Now its time by hand (No drill) to tap so I again used the tap guide, inserted the tap with grease on the tip and began to finger start, then using the "dog bone ratchet" I continued the process holding the tap guide and tap square with one hand and turning with the other. When encountering heavy resistance I backed the tap out, cleaned, reapplied grease and continued until I felt the resistance diminish. Removed the tap again, cleaned and applied grease and finger tightened the tap back through the threads to clean them up and catch any remaining shavings. Note! As I was inserting the tapered tap (by hand) I felt it just touch the interior component at just about 1" of depth but you have to get near this point with the tap to get beyond the taper. Used "Q-tips to clean the threads and finally poured some of the old engine oil I just removed (no fragments) to flush afterwards. Old engine oil re-purposed into a flush to remove any other metal particles that might be present made me feel better. FYI, the good news is that the grease trick worked well as there was only two small aluminum particles smaller than a grain of salt in the flush pan. As an additional precaution I do plan to do an early oil/filter change as well but that's the aircraft technician coming out in me.

    Insert- The insert tool must be turned in slowly (by hand) and you will feel it briefly tighten up as it cold forms/expands the innermost last three threads of the insert (see time-set instructions/video) and after a few more turns it will loosen again before touching in interior oil sump component at about 1". I did a couple of dry fits with the insert on my finger (do not force) and cleaned the threads again. I did notice the collar was barely elevated from flush where my fingernail could grab but after applying time-cert thread lock on the inserts outer threads and fully inserting with the tool it went perfectly flush. Special Note! Be sure to oil only the insert tool and "not" the insert outer threads which should be clean and later coated with 6020 thread lock.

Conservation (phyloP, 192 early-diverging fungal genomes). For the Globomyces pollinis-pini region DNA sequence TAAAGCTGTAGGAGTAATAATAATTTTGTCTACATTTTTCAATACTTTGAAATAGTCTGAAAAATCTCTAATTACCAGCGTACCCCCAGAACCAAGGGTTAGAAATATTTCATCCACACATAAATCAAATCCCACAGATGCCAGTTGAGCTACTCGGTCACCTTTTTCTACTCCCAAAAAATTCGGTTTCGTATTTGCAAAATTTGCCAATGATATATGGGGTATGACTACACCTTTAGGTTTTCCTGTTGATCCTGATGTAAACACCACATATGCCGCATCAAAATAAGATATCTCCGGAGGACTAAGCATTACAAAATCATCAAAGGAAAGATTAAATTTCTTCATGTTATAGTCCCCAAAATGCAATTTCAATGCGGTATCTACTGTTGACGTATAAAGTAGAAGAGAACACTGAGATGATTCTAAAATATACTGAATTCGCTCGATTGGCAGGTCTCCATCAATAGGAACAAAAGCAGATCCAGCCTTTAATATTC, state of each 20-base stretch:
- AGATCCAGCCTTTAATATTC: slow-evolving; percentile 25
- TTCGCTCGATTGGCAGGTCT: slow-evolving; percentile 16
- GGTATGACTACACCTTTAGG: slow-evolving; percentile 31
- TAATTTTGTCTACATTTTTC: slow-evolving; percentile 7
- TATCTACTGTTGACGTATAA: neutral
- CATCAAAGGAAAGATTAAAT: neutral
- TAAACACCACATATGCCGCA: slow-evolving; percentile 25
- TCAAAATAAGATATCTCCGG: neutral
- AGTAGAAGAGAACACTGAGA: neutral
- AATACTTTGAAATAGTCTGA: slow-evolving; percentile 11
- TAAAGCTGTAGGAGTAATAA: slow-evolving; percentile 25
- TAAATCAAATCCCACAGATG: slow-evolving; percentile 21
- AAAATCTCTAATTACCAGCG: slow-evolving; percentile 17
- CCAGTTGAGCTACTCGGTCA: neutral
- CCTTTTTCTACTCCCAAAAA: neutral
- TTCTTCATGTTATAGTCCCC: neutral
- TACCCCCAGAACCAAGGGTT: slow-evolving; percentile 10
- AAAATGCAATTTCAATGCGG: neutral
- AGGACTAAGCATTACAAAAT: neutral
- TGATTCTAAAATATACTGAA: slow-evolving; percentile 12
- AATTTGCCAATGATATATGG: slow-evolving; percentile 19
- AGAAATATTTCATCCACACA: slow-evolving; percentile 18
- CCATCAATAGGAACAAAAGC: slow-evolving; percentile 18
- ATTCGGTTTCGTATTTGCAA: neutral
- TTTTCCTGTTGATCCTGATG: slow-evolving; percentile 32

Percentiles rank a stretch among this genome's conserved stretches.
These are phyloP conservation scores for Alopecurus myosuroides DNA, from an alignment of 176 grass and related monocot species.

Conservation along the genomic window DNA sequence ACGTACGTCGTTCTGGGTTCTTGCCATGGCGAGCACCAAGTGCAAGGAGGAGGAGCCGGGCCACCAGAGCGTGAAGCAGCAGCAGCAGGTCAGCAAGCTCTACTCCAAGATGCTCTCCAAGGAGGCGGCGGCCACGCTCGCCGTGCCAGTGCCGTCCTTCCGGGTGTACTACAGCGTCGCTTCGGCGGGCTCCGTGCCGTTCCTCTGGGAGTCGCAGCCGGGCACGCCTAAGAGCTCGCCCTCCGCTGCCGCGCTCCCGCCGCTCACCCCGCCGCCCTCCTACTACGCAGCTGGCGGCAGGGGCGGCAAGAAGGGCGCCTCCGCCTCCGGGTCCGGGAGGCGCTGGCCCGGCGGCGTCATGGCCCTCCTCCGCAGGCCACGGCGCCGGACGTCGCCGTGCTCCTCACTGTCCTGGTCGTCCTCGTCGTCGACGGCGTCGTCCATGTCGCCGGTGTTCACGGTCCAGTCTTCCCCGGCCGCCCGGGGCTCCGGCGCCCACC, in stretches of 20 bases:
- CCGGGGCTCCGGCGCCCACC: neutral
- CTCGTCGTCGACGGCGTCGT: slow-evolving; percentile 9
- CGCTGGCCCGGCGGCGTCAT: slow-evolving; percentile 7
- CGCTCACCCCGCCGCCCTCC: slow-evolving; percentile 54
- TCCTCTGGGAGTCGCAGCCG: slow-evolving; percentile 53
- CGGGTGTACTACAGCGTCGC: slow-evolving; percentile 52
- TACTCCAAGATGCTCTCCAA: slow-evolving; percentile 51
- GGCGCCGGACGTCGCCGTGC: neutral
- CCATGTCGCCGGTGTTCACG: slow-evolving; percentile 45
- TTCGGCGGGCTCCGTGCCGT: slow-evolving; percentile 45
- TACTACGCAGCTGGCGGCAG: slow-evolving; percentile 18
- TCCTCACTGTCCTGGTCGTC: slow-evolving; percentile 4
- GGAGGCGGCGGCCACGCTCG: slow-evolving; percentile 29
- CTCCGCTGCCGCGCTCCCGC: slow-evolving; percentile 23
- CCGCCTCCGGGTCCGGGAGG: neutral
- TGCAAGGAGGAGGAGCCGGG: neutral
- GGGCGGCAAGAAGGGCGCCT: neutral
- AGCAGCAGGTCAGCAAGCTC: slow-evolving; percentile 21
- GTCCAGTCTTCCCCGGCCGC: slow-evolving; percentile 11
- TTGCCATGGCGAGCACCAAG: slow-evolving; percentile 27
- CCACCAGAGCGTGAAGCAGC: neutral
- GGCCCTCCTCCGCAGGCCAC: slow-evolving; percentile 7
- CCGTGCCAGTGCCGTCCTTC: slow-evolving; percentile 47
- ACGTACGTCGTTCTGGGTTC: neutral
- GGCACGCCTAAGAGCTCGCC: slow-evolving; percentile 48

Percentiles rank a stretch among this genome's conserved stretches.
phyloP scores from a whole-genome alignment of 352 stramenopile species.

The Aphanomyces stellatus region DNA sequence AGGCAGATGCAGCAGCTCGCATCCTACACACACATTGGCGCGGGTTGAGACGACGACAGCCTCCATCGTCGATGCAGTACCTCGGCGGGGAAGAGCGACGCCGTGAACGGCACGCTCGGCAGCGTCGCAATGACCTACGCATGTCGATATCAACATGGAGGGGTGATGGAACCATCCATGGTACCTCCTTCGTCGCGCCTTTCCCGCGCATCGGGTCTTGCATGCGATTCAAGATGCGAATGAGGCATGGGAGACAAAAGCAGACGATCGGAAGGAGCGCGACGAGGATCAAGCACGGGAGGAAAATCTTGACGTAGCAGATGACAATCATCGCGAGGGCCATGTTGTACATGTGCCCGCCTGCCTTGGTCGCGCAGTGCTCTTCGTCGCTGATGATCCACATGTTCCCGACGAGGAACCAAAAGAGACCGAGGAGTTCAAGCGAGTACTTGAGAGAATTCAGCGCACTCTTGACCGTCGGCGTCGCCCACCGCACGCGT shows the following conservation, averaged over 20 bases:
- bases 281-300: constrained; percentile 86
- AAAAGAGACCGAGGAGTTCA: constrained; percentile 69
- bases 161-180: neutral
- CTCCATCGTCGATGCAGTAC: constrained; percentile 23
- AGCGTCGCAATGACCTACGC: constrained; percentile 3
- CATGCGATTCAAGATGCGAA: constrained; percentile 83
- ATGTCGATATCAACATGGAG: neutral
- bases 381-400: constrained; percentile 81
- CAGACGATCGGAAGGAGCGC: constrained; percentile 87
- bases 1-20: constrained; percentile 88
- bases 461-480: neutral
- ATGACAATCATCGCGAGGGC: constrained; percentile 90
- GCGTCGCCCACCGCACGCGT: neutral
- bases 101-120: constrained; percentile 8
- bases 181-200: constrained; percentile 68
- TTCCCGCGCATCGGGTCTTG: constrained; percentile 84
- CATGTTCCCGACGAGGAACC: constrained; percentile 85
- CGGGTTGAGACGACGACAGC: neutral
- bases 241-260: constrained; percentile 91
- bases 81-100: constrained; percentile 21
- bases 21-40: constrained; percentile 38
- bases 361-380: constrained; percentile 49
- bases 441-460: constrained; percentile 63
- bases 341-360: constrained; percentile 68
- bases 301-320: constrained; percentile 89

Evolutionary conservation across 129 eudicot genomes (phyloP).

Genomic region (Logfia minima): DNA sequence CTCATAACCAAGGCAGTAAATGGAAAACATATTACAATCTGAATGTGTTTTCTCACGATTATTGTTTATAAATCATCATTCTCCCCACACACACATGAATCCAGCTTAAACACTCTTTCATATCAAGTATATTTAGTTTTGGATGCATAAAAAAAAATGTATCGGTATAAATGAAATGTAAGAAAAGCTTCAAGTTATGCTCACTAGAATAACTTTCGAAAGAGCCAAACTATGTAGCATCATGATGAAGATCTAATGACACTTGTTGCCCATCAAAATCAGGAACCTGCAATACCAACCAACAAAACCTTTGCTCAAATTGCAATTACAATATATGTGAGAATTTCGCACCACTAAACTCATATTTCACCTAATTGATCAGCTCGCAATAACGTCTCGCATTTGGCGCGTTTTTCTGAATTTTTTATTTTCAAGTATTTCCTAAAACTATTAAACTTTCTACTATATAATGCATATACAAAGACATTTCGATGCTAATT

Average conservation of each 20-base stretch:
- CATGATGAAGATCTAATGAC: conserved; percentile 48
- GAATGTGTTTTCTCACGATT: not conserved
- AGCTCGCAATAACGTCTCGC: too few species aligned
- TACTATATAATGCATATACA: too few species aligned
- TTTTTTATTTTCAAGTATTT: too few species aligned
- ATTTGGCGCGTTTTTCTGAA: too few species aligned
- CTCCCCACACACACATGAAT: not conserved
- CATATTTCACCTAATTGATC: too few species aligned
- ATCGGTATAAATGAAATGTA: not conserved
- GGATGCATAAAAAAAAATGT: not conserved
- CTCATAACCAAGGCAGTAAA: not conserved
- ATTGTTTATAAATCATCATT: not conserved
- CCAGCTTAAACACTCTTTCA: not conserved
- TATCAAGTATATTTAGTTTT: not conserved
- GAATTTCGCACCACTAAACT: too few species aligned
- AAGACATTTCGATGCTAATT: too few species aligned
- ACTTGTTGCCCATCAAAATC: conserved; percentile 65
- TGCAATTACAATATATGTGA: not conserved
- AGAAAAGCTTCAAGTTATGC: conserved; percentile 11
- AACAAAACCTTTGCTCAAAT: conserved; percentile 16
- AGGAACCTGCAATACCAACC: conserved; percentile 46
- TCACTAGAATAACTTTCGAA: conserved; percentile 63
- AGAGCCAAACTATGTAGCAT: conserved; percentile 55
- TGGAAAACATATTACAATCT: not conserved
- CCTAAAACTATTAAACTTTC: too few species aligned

Again I stress for you to check out the time-sert videos at their website which are very helpful.
    ++ TIME-SERT Official Threaded inserts for stripped threads, blown out sparkplugs,

    Finally- I used a liberal amount of time-sert 6020 thread lock (500 deg temp rating vs lock-tite 300 deg) on the outer threads of the insert only (thoroughly clean the threads on both the oil case and insert outer threads with isopropol alcohol). Make sure you allow at least 24 hours for the time-sert 6020 thread lock to cure before adding oil and installing plug.

    My job worked out perfect, flush insert, no leaks and solid torque with steel to steel thread contact now better than OEM. Lovin it now!